The Divorce, Dissolution and Separation Bill – a momentous and welcome change

At long last!  A momentous moment for those who long for no fault divorce.  Following yesterday’s (17th June) historic vote in the Commons, finally couples will be able to divorce without attributing blame.  The Divorce, Dissolution and Separation Bill has passed all of its stages.  Royal assent should follow soon so hopefully from a practical point of view we will see no fault divorces in 2021.

There is no doubt in my view that this will help those facing the emotional trauma of divorce to get through the process in a fair and humane way.   I saw time and time again during my career as a family lawyer the damage caused when one party has to blame the other.  Blame is divisive.   It is damaging. It is an unhelpful emotion which creates negative energy.  It also results in disagreements as rarely couples see eye to eye as to why their marriage has ended.  This causes delays and additional financial and personal cost.   

In my experience, people think very hard before they take the decision to divorce.  Often, they have spent years trying to resolve their differences, attending counselling and quietly reflecting before they resolve that the marriage is at an end.  It is a deeply upsetting time for all.  Once this difficult decision has been made, the law should not require them to apportion blame.  Sometimes clients can never get over what is put in a divorce petition.  It stays with them and can impact their emotional recovery. 

I really believe that this long overdue change will help couples deal with the emotional trauma of divorce away from the legal process, with professionals such as counsellors or family consultants who are trained to help work through these powerful emotions and help families focus on what is important.  It will help children as they will not be caught up in the middle of disputes about which parent is at fault.  They will not need to know why their parents are separating which will allow them to focus on living their childhood and adapting to the changes in their family circumstances with parents who are not focused on negative emotions which can be harboured through continuing anger and blame.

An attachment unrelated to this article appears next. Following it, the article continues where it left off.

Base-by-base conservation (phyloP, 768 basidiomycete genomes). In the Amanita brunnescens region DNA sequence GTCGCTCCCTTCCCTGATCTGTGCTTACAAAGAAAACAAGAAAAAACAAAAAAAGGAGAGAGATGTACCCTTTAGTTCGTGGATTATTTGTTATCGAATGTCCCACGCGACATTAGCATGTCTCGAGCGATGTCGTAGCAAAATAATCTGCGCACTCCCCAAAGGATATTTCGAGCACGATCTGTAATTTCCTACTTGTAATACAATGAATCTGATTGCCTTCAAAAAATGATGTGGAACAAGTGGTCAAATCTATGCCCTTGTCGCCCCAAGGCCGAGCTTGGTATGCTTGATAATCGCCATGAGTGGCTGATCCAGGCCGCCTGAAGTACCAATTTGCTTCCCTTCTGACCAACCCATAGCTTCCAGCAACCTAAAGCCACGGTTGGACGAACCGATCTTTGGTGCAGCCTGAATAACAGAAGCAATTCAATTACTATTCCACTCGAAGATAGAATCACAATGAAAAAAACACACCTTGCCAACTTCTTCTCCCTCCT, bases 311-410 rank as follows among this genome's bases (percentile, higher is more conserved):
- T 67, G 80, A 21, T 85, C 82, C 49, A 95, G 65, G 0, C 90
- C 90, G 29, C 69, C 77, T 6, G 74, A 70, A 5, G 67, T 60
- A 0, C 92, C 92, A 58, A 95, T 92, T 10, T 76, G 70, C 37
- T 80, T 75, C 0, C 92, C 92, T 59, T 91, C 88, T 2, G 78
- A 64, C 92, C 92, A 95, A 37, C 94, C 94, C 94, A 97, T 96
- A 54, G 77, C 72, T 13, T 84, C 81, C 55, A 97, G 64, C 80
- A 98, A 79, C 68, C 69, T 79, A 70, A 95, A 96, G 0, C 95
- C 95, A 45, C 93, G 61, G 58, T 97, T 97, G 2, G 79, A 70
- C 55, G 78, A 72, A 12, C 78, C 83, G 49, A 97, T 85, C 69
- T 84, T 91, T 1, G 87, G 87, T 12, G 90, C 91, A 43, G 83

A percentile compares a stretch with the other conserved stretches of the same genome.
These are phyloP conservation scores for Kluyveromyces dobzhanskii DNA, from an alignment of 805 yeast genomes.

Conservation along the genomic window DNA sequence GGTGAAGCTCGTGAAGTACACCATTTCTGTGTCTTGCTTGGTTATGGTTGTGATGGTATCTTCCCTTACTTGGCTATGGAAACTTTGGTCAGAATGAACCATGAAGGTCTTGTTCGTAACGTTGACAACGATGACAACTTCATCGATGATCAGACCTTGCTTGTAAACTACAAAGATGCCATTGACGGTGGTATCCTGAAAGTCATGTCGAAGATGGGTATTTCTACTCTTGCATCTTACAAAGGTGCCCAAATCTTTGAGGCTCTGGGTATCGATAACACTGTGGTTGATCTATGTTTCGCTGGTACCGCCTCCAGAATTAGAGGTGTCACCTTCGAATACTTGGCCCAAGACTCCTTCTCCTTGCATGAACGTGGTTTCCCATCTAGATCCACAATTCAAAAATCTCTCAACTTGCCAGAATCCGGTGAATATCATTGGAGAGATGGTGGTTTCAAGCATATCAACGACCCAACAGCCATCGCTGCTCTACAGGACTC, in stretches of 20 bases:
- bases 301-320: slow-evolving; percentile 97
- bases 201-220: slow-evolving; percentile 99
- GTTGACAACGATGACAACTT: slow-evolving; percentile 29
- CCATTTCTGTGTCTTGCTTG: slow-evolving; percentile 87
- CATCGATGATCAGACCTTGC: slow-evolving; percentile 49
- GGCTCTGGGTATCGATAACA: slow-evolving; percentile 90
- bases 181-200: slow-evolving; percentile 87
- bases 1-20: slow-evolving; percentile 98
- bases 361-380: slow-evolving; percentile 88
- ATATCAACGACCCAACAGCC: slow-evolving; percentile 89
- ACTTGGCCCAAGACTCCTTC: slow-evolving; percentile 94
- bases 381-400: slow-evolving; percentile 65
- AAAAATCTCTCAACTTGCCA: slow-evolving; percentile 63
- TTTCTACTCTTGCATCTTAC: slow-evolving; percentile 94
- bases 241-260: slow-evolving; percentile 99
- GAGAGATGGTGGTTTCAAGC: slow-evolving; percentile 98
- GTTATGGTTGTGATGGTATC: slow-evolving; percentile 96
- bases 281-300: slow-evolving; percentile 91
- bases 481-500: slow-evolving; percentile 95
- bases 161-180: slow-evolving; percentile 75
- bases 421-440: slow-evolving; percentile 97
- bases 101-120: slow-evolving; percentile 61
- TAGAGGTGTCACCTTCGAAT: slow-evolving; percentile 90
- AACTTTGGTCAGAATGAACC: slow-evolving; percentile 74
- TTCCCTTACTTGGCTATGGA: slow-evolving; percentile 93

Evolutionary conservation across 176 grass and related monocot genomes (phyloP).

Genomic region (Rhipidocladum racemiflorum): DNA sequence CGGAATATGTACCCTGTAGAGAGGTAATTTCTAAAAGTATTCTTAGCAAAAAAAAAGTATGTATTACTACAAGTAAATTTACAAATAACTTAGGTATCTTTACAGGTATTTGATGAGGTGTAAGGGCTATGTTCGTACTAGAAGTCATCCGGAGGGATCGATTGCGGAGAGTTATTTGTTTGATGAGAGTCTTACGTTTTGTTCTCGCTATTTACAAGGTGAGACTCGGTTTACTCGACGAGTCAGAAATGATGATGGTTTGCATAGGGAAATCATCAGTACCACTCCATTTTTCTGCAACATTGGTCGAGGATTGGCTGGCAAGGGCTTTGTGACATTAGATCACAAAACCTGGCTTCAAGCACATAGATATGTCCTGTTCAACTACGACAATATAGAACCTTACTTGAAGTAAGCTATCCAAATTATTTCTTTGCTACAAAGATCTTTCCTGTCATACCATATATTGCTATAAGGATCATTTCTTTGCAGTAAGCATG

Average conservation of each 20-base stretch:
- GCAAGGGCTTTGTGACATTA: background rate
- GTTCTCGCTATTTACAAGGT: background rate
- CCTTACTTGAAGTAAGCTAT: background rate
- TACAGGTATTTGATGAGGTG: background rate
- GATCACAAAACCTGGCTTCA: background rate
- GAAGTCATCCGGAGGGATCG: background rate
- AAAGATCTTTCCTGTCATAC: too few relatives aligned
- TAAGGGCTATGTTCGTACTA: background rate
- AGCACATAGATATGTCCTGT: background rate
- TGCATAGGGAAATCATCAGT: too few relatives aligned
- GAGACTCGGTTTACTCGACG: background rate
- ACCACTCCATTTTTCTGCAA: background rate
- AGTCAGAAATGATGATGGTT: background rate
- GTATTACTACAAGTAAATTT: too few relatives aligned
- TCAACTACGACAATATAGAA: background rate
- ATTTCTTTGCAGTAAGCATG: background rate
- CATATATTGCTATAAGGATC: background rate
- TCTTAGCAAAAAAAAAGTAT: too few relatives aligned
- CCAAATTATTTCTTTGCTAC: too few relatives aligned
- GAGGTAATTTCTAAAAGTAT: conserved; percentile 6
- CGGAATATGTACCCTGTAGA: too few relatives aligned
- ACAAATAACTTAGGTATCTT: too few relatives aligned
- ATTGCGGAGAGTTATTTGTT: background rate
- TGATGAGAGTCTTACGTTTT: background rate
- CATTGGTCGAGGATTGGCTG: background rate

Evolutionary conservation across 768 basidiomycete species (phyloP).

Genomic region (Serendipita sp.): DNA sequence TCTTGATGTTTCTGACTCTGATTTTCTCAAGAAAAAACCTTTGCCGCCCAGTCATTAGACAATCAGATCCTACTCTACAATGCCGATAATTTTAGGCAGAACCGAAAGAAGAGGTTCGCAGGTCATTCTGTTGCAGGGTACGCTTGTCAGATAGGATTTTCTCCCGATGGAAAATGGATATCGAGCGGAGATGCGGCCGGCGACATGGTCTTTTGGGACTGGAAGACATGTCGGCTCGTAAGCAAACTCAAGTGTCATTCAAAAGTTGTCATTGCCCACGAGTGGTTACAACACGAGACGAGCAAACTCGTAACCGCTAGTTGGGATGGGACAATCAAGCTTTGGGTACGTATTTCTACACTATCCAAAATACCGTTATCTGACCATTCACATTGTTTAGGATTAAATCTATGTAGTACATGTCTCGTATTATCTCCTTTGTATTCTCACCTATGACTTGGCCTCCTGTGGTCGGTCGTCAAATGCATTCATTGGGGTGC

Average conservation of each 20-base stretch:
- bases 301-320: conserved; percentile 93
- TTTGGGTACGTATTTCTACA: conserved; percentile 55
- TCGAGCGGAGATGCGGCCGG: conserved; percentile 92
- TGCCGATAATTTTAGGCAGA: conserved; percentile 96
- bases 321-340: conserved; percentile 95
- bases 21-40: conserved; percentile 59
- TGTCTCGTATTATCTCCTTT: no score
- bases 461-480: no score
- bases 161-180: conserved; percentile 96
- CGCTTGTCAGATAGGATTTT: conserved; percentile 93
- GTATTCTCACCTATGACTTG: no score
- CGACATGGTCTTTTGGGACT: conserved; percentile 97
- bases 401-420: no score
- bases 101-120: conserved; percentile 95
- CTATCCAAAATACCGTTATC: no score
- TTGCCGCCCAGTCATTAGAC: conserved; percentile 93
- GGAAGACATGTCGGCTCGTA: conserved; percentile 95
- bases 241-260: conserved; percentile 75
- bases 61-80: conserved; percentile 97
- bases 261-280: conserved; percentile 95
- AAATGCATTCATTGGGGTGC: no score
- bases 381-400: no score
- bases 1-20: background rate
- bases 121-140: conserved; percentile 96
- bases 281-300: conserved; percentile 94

It will save legal fees because there will be no need for detailed discussion about who is at fault and the huge upset this brings.  This means that family lawyers can focus on the process of divorce rather than disputes about the reasons for the end of the relationship.

It will focus the mind on what is important in moving forward.  It can also help couples focus on the good things which have come out of their time together, rather than just what went wrong and who is at fault for this. It will not make divorce easier. It will just avoid some of the additional pain of divorce which can only be a good thing in my eyes.

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